There will be no drilling in the Squamish estuary, for now.
For the second time, Squamish council used deferral – the only legal loophole it could employ – to not grant the development permit application to FortisBC to conduct geotechnical testing in the estuary.
About 150 people, the vast majority opposed to the application, packed municipal hall for the vote Tuesday night at the District of Squamish regular business council meeting.
The permit was originally deferred Nov. 4 until the provincial government gave the test sites the go-ahead, which it has since done.
For many in the audience, the temporary borehole drilling, which will determine if horizontal directional drilling can be used to install a natural gas pipeline for the proposed Woodfibre LNG plant planned for Squamish, is Ground Zero in the fight against liquefied natural gas (LNG) in the province.
Activist Delena Angrignon of the anti-LNG group My Sea To Sky was one of many who urged council to outright reject the application.
“We are concerned about public safety, we are concerned about the environment aspect of it and the regional economy and with tourism and recreation,” she said.
“Woodfibre LNG hasn’t been approved, so the fact that we are moving forward with potentially permitting [FortisBC] to go into the estuary, which is part of the Wildlife Management Plan that is covered in the Squamish Estuary Plan… we don’t even think they should be moving forward right now until the whole Woodfibre environmental assessment process is complete.”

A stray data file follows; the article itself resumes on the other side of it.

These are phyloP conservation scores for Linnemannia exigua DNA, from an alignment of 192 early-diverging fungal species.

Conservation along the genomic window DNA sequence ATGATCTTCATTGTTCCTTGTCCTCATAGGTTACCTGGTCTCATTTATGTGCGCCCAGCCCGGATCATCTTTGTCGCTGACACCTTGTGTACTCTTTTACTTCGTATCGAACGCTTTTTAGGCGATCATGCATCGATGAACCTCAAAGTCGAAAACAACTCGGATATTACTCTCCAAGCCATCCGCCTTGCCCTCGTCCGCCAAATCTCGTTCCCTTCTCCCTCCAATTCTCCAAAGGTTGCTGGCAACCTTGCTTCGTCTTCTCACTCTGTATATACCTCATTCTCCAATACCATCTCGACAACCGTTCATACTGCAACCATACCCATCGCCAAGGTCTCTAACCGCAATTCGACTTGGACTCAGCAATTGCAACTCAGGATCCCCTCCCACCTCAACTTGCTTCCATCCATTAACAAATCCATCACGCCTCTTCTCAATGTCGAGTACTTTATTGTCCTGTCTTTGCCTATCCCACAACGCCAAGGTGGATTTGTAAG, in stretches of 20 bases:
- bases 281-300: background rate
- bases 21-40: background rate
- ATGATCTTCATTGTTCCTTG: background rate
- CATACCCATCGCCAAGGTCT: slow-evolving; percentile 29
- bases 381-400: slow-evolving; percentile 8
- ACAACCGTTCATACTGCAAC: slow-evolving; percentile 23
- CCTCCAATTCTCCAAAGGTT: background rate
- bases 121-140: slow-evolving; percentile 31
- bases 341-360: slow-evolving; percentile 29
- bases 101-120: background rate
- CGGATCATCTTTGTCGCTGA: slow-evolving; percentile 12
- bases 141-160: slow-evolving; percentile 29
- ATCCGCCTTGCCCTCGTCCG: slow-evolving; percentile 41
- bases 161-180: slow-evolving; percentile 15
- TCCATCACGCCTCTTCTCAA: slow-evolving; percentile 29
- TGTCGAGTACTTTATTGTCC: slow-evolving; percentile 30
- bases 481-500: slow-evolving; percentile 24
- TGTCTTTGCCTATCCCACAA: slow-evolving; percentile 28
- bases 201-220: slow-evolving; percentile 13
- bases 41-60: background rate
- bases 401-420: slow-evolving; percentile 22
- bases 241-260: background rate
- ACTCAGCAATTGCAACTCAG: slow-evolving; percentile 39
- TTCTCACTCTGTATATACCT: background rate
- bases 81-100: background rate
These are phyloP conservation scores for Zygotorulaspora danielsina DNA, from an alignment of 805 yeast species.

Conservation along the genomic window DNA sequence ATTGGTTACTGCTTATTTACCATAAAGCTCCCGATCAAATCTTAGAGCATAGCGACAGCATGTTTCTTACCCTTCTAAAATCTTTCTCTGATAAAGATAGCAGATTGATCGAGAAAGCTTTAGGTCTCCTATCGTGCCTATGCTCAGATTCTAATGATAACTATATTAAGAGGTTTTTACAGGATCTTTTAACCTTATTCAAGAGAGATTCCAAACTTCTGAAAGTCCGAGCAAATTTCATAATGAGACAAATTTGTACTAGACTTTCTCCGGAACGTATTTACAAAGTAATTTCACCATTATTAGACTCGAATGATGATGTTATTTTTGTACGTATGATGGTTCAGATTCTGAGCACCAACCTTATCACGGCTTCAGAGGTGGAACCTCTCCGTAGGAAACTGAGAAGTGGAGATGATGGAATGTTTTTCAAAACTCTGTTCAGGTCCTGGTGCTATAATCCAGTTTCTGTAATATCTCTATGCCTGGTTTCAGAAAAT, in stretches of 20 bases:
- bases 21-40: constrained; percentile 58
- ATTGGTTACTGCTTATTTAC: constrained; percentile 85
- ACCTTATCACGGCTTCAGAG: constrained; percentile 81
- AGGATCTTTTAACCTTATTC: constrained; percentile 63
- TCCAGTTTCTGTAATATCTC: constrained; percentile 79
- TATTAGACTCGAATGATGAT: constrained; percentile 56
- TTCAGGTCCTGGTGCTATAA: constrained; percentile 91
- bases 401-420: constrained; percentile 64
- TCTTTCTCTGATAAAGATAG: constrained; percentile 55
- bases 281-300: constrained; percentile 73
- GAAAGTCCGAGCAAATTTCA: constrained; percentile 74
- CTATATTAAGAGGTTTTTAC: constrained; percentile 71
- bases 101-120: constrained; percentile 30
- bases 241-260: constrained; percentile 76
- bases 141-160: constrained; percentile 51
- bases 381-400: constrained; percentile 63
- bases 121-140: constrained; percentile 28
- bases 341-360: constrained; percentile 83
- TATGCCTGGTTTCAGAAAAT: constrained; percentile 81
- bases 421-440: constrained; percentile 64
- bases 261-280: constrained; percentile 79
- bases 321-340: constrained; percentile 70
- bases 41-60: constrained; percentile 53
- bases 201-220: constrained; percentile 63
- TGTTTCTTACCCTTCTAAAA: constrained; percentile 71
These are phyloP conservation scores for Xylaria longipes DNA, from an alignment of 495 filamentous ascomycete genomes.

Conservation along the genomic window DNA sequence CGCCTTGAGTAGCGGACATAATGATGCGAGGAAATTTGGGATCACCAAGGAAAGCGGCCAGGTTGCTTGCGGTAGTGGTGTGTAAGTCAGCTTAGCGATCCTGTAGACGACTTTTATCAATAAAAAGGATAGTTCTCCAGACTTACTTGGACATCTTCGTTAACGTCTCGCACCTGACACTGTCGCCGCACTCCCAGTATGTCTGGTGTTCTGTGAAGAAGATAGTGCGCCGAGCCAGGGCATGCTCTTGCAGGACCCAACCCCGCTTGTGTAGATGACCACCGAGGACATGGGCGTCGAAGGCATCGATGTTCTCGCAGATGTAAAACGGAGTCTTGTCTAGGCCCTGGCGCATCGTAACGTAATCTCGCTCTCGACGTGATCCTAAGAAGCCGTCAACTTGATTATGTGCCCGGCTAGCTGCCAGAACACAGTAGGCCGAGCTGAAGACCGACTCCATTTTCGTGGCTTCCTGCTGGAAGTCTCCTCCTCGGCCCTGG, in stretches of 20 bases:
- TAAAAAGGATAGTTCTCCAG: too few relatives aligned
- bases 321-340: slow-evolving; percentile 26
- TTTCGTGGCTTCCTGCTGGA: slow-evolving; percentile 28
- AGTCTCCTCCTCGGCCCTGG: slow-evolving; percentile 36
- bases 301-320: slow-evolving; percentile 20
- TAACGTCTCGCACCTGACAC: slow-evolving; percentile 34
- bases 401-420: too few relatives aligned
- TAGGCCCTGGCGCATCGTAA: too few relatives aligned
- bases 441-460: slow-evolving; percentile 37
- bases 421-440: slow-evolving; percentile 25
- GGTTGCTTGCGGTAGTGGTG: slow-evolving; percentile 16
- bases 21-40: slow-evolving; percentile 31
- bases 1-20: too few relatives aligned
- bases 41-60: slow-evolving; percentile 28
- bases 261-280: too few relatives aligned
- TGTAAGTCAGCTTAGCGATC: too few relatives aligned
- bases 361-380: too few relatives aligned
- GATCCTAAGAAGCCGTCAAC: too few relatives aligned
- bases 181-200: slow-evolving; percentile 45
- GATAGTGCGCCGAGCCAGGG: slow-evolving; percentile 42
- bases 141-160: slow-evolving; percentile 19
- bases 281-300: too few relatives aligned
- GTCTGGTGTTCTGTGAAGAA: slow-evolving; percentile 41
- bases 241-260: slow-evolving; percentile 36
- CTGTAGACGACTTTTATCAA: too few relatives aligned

The vote was deferral on a motion by new Councillor Karen Elliott, who said she didn’t feel she had enough information to make a decision.
Although councillors Ted Prior, Jason Blackman-Wulff and Doug Race all said they would support granting the permit out of concern over the legal ramifications of rejecting it, only Race voted against the deferral.
“We have a duty to be fair. This application has met the regulations,” said Race. He said he has heard from many in the community that council should be making an anti-LNG statement to the provincial and federal governments by turning down the permit, even though council is legally obligated to pass it, but he said that would be a mistake.
“That is not a free shot. If we turn down this application, there will be consequences… and those consequences will impact the District of Squamish and the taxpayers of the District of Squamish,” he said.
Race said the district would end up in court and taxpayers would have to pay legal fees and possibly damages.
The deferral will hold until the next regular council business meeting planned for Jan. 20.
Fortis has been asked to answer questions at a committee of the whole meeting, tentatively Jan. 13.
Les McDonald, who is making a documentary about the fight over the Woodfibre LNG plan, said he thought both those for and opposed to the drilling walked away with mixed feelings.
“I think both sides are probably disappointed and both sides are kind of happy,” he said. “What is really clear is that I think the community doesn’t agree that the pipeline route as proposed is the best for the community.”
FortisBC spokesman Trevor Boudreau said he hoped some of those in the audience opposed to the drilling would come by the Squamish Fortis and Woodfibre LNG community office on Cleveland Avenue to discuss the project.
The office was recently vandalized, with NO spray-painted in red on the front window.
Please note, this story has been corrected since its original posting. The FortisBC natural gas pipeline was wrongly referred to as a liquefied natural gas pipeline in the original posting.